Thus, because Appellants who pleaded that the land belonged to Mark, personally, and relied on the Power of Attorney of 6/10/95 as their root of title, failed to produce the document, that removed the foundation of their case. Counsel said Appellants cannot rely on Exhibit J (the affidavit in proceedings and judgment in HU/90/07), made by Mark Amakwe Iroagbara on 24/3/88, to assert that the land belonged to the said  Mark, personally, because in paragraphs 2 and 3 of Exhibit J the following were deposed to:

“(2) That the said piece or parcel of land is my patrimonial property

(3) That I and my brothers inherited the said land according to our traditional native law and custom from my late father – Iroagbara. That the saidownership of the same was also established by the Umuahia High Court in Suit No. HU/15/77 – Mark A. Iroagbara Vs Bob Ndumele Onwuegbu in the Judgment dated 26th November, 1985, given by Hon. Justice Duke E. Njiribeako on 27th April, 1987.” See page 108 of the Records.

And under cross examination Counsel said the DW1 (Anthony Nwakuba Iroagbara, who testified for Appellants) said:

“Okputa Okporoama” land and the entire area belonged to Iroagbara family. Yes, it was the vast entire “Okputa Okporoama” land that Amakwe Iroagbara sued in Court. “Okputa Okporoama” land was never shared by the sons of Iroagbara.” See page 200 of the Records.

That also, under cross examination, DW2, Mr. Charles Amakwe Iroagbara (Son of Mark Amakwe Iroagbara stated, thus:

“I know the land in dispute; the Defendants’ land bounds the land in dispute. The land in dispute also share boundary with land of the Claimant. The Defendants got their land bounding the land in dispute from my father… I now say that it was Bob Onuegbu who sold the land to the Defendant where they built their Church, the Iroagbara family have not partitioned their land, ‘Okputa Okporoama’ land is a vast land where many are now living and the entire “Okputa Okporoama” land, originally belonged to Iroagbara family, it was Bob Onuegbu who sold different lands in “Okputa Okporoama.” That land in dispute is a part of “Okputa Okporoama” land, it was Bob Onuegbu who sold it.” See pages 203 – 204 of the Records.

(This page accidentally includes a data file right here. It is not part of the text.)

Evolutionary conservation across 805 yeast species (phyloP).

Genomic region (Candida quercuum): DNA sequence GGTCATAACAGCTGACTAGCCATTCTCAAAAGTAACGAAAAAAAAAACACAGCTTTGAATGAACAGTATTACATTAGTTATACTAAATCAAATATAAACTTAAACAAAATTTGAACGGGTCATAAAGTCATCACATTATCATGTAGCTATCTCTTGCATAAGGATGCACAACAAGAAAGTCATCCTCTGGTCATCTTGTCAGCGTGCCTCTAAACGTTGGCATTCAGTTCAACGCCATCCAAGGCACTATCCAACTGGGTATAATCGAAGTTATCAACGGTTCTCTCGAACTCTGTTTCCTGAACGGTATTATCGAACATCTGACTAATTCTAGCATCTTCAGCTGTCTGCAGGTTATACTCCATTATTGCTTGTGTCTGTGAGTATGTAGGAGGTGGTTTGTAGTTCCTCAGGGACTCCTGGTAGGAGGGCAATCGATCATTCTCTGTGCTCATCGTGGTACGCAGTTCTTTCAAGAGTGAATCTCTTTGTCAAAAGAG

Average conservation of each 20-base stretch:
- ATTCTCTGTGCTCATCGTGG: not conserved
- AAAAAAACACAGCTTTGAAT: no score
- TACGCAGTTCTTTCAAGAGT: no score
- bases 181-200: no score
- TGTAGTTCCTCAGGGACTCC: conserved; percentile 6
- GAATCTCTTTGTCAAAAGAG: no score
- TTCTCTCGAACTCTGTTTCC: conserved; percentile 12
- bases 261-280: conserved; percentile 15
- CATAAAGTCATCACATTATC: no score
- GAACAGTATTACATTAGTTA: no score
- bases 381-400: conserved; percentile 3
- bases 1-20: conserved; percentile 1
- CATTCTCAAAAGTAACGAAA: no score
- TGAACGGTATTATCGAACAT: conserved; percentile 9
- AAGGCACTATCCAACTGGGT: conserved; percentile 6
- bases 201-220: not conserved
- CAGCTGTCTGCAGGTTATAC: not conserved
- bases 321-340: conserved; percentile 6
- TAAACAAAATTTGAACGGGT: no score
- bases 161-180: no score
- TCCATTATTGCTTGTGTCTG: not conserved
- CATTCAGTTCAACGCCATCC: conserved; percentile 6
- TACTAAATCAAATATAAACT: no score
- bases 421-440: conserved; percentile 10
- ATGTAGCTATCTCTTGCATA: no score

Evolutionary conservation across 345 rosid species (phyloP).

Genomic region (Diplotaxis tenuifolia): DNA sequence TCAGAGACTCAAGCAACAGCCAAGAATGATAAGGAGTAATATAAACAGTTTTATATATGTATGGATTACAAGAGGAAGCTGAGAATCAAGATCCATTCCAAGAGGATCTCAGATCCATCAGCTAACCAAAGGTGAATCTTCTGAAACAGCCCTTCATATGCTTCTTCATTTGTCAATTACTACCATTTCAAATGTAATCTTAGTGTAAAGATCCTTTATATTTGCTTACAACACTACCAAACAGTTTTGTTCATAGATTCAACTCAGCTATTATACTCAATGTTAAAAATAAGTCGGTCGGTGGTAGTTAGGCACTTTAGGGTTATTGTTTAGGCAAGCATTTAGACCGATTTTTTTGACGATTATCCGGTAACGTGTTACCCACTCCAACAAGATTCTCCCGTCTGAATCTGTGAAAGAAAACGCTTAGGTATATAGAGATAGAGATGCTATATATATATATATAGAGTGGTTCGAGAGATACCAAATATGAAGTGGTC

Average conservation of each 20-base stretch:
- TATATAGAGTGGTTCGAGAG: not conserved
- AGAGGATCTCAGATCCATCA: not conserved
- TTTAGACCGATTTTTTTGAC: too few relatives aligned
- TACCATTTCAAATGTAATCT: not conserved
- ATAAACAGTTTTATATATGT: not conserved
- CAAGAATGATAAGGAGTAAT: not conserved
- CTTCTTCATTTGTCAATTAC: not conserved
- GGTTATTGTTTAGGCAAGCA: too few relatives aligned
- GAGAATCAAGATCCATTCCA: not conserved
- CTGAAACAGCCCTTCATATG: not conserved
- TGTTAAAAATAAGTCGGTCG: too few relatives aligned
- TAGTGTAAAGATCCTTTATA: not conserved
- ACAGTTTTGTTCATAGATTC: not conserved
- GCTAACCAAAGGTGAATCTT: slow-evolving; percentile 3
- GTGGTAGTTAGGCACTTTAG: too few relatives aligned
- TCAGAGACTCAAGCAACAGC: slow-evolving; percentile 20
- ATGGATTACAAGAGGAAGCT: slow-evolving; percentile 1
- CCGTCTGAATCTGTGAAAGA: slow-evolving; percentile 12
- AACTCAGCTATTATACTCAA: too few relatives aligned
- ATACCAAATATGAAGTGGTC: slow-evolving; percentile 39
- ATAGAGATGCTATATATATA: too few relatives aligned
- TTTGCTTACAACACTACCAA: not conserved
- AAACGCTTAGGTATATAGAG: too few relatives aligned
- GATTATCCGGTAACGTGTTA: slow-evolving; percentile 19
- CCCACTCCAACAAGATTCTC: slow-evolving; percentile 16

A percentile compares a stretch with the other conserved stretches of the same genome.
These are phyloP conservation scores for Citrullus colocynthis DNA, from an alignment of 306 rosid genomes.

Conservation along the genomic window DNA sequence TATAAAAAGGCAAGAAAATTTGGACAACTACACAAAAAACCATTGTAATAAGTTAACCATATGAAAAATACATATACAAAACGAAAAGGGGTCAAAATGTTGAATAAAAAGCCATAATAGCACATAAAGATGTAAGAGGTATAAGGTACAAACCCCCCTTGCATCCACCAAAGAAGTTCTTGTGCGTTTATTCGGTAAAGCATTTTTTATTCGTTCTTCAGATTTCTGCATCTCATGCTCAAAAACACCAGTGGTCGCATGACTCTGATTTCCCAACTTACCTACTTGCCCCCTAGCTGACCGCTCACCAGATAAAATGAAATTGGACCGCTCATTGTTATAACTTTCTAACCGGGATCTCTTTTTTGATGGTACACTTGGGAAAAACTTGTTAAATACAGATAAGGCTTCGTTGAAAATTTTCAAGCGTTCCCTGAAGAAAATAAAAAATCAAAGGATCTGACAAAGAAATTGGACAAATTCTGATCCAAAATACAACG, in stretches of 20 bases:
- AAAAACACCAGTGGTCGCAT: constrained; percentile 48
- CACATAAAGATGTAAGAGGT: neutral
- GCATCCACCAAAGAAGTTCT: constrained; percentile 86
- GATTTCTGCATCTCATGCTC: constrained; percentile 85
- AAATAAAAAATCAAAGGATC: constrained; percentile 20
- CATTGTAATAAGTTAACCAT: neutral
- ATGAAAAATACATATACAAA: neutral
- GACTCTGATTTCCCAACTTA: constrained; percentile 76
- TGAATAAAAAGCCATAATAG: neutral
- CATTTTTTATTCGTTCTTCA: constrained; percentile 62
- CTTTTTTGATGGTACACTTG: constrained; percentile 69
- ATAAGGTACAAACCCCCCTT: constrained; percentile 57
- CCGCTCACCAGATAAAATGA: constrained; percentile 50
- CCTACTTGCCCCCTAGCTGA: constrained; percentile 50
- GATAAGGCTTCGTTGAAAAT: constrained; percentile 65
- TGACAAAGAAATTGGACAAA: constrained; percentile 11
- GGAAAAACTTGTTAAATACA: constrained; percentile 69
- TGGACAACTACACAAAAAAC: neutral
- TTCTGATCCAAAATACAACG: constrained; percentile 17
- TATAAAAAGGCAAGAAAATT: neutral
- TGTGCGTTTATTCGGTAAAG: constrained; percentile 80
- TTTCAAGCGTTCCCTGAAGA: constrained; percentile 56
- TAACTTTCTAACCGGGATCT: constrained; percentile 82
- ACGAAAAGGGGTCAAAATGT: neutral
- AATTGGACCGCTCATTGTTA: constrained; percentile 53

Counsel also referred us to the evidence of DW3 and DW4 on the same issue and said that the same had acknowledged the land as family property, that the trial Judge was right, when he dismissed the Counter-claim, considering such quality of evidence. He relied on sections 133 and 134 of the Evidence Act 2011 on the burden of proof, which lies with the person who asserts a thing. See NsefikVs Muna (2007) (Pt.1043) 502.

Counsel said the Respondent had always maintained that the land in dispute was part of the larger Iroagbara family land; that the surviving members of the Iroagbara family sold the land in dispute to him and issued him, with a receipt therefor – Exhibit B, signed by three members of the smaller units of Iroagbara family; that Exhibit A authorized the signatories to act on behalf of the Iroagbara family. Counsel said the Respondent was able to prove his claim and root of title as per the Exhibits A and B; that the evidence of CW1 and CW2 were, unchallenged. He relied on the case of Adesanya Vs Oluewu (1993) 1 SCNJ 77 at 95; Ogubanbi Vs Abowab 13 WACA 222.